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ALICE I HAVE BEEN By:Melanie Benjamin February 18, 2010

Posted by lycan librarian in book reviews, Books and reading.
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           Here is a brand new addition to the Moonlit Library. This historical novel, told through Alice’s point of view, explores the relationship between Charles Dodson (Lewis Carroll) and his muse, Alice Liddell. Benjamin portrays Dodson as a child-like artist who is ill at ease, perhaps due to his stutter, with adults, and prefers the company of children. While there have been assumptions and rumors, due to his provocative photographs of children, that the man was a pedophile, the author has the grace and dignity to portray the situation with a mostly neutral air that does not push the reader to necessarily assume the best, or the worst of the man.

     Alice is a headstrong girl, the bane of her mother, and it is amusing that the author makes her, in her adult years, into a mirror-image of the woman who she thought so strict, particular and lacking in imagination. There are issues about whose authenticity I wonder, (as is quite normal while reading historical fiction) such as if Alice Liddell ever read the Alice books in full, or if her not doing so was merely the author’s fabrication.  But my most important question is about the scene where Regi Hargreaves proposes to Alice Liddell in a rowboat, because this scene and its dialogue are identical to the one where Laurie proposes to Amy in LITTLE WOMEN. (It is possible she is toying with her readers, since soon after, she refers to Alice’s sons as “little men”.)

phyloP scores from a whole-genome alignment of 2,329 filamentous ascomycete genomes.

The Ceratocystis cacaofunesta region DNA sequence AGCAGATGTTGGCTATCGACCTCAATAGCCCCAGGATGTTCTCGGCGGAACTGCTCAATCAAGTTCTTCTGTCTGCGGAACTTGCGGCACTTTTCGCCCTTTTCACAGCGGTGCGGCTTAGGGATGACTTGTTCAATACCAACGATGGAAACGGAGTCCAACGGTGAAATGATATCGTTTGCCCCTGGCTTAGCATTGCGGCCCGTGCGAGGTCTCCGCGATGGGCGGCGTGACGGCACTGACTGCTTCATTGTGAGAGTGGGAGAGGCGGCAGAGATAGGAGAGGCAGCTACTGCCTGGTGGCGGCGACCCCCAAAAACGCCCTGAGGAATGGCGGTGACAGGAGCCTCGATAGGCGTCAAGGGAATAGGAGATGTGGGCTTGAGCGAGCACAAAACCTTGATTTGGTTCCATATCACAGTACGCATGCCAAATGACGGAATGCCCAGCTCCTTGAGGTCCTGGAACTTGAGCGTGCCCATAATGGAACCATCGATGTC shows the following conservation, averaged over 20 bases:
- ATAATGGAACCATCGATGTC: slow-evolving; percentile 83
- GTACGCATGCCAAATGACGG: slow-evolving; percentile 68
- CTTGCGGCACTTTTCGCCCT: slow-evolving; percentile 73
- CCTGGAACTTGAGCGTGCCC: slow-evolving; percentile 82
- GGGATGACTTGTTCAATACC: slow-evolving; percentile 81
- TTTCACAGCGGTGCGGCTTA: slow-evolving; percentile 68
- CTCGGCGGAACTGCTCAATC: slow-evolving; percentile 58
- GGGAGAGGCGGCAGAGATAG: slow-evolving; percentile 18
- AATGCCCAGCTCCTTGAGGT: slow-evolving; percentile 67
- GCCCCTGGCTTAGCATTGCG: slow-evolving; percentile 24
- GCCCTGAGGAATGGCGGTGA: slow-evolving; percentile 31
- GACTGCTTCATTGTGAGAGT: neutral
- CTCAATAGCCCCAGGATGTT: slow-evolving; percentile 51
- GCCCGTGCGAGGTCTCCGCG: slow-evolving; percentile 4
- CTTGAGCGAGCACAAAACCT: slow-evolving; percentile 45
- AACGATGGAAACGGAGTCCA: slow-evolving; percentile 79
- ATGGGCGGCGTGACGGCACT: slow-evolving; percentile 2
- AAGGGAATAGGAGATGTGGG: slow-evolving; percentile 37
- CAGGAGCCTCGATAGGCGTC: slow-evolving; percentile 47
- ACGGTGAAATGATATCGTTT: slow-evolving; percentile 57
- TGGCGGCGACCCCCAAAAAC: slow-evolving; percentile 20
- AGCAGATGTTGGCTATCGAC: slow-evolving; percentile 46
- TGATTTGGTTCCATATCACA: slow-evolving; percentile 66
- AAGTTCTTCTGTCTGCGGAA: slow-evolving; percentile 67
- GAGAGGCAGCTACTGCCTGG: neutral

As I finished and closed the book, I felt melancholy.  I had not expected this novel to be as dark as sad as it is; if there is one lesson the reader walks away from this book with, it is that life is not a fairy tale.

    Afternote: Being a Reference Librarian, and unhappy with being faced by an unanswered question, the Lycan Librarian emailed Melanie Benjamin to ask her if she mirrored Alcott’s work in the scene where Regi proposes to Alice. She was gracious enough to respond, and here is her reply: “You have a good eye and are the first to spot this, but yes.  I was influenced by Laurie’s proposal to Amy from Little Woman; it’s always been a favorite part of the book, and I thought it might be fitting for the character of Regi to propose in a boat.  Although he’s not nearly so romantic, and Alice isn’t quite so timid.  I have to admit, I had no conscious idea that I’d put “little men” in the next section, other than to point out how different Alice’s life was, going from one of three princesses to having three boys.  So that’s not a conscious homage.”

 
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